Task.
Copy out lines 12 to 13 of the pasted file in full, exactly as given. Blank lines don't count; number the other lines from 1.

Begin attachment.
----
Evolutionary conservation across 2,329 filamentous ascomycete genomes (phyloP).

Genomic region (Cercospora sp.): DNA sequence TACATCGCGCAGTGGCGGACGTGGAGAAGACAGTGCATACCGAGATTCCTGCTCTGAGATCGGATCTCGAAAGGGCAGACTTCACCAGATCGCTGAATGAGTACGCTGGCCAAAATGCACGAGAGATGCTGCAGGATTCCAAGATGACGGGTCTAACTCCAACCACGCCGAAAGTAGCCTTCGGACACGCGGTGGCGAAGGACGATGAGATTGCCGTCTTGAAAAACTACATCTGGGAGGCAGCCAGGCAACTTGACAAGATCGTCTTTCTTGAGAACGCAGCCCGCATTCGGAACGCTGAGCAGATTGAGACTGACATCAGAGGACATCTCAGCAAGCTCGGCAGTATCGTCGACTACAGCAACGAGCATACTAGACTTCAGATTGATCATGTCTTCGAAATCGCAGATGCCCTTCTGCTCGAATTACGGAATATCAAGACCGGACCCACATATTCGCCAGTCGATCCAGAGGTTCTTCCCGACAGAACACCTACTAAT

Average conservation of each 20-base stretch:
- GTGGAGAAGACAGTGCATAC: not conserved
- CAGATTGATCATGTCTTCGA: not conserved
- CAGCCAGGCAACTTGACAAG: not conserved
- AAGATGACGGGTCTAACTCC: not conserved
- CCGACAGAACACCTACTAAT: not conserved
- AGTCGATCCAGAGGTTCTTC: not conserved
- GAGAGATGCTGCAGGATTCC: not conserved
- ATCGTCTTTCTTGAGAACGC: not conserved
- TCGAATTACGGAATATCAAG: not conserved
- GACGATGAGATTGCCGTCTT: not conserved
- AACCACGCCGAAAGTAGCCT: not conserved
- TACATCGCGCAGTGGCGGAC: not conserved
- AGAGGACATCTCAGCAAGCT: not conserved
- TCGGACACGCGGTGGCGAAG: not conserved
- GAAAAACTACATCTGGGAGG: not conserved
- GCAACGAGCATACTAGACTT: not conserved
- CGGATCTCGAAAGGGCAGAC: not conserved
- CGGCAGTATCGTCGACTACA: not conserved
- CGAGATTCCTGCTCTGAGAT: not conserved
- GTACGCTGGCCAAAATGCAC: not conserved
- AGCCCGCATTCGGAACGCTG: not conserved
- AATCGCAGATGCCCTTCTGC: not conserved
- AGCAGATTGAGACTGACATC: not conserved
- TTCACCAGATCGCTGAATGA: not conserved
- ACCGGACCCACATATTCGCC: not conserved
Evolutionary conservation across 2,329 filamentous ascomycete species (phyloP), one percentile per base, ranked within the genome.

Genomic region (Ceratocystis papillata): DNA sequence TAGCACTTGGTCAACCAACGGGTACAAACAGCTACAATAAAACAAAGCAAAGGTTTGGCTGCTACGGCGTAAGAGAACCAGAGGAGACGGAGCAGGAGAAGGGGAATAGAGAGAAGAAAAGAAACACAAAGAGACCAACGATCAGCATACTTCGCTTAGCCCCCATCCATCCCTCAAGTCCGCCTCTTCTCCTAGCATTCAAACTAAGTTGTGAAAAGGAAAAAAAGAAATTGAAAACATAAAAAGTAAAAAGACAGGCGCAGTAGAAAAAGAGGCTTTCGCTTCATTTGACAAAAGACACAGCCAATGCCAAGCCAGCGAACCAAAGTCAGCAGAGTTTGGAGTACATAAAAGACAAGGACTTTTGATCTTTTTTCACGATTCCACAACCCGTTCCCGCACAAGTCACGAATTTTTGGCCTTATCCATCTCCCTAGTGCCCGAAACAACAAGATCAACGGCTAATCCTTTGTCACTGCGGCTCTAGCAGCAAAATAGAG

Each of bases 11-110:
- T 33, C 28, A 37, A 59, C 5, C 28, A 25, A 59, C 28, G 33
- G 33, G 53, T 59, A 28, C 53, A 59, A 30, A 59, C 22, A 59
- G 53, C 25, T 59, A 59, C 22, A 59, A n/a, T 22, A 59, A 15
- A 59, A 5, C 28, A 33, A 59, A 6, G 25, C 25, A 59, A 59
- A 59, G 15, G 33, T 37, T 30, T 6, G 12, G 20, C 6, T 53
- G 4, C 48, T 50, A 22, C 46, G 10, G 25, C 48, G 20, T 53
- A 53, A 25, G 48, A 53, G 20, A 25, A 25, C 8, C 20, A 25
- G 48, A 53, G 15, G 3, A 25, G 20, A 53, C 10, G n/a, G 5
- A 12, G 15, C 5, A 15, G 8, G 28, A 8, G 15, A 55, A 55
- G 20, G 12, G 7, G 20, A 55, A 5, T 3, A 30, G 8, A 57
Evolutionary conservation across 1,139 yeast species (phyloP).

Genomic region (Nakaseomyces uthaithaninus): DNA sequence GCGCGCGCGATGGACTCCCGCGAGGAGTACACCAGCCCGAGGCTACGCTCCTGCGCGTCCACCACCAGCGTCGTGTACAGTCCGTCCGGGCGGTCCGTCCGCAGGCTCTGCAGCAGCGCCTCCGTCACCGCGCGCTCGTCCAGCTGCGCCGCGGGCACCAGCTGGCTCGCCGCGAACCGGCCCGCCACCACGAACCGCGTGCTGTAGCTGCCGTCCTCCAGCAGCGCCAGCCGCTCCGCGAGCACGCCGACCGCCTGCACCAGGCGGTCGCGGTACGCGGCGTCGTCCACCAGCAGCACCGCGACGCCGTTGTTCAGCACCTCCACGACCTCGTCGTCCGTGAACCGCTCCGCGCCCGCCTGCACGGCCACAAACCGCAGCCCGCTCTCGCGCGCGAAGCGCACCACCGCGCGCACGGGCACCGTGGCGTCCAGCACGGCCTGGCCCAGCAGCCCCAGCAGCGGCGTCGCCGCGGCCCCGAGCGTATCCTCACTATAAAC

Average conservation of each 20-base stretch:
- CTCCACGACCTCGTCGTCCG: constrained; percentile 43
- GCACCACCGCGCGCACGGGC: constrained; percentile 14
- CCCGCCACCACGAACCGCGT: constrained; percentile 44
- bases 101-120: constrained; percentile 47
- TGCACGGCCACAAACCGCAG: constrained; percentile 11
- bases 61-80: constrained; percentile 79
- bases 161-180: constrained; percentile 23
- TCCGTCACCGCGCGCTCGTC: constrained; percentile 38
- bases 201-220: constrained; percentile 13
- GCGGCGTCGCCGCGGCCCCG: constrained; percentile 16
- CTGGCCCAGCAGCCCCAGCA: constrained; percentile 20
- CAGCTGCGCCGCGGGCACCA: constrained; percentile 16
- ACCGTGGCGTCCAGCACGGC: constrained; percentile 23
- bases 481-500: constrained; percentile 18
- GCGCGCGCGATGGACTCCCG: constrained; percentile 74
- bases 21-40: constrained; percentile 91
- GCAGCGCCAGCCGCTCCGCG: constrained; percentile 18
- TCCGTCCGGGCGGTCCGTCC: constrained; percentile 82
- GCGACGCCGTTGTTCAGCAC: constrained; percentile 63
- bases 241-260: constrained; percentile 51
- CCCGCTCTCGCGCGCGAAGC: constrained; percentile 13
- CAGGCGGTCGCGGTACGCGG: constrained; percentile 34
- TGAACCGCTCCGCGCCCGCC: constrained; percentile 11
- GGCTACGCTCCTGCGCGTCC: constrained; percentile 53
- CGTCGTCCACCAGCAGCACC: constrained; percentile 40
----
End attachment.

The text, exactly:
- TCGAATTACGGAATATCAAG: not conserved
- GACGATGAGATTGCCGTCTT: not conserved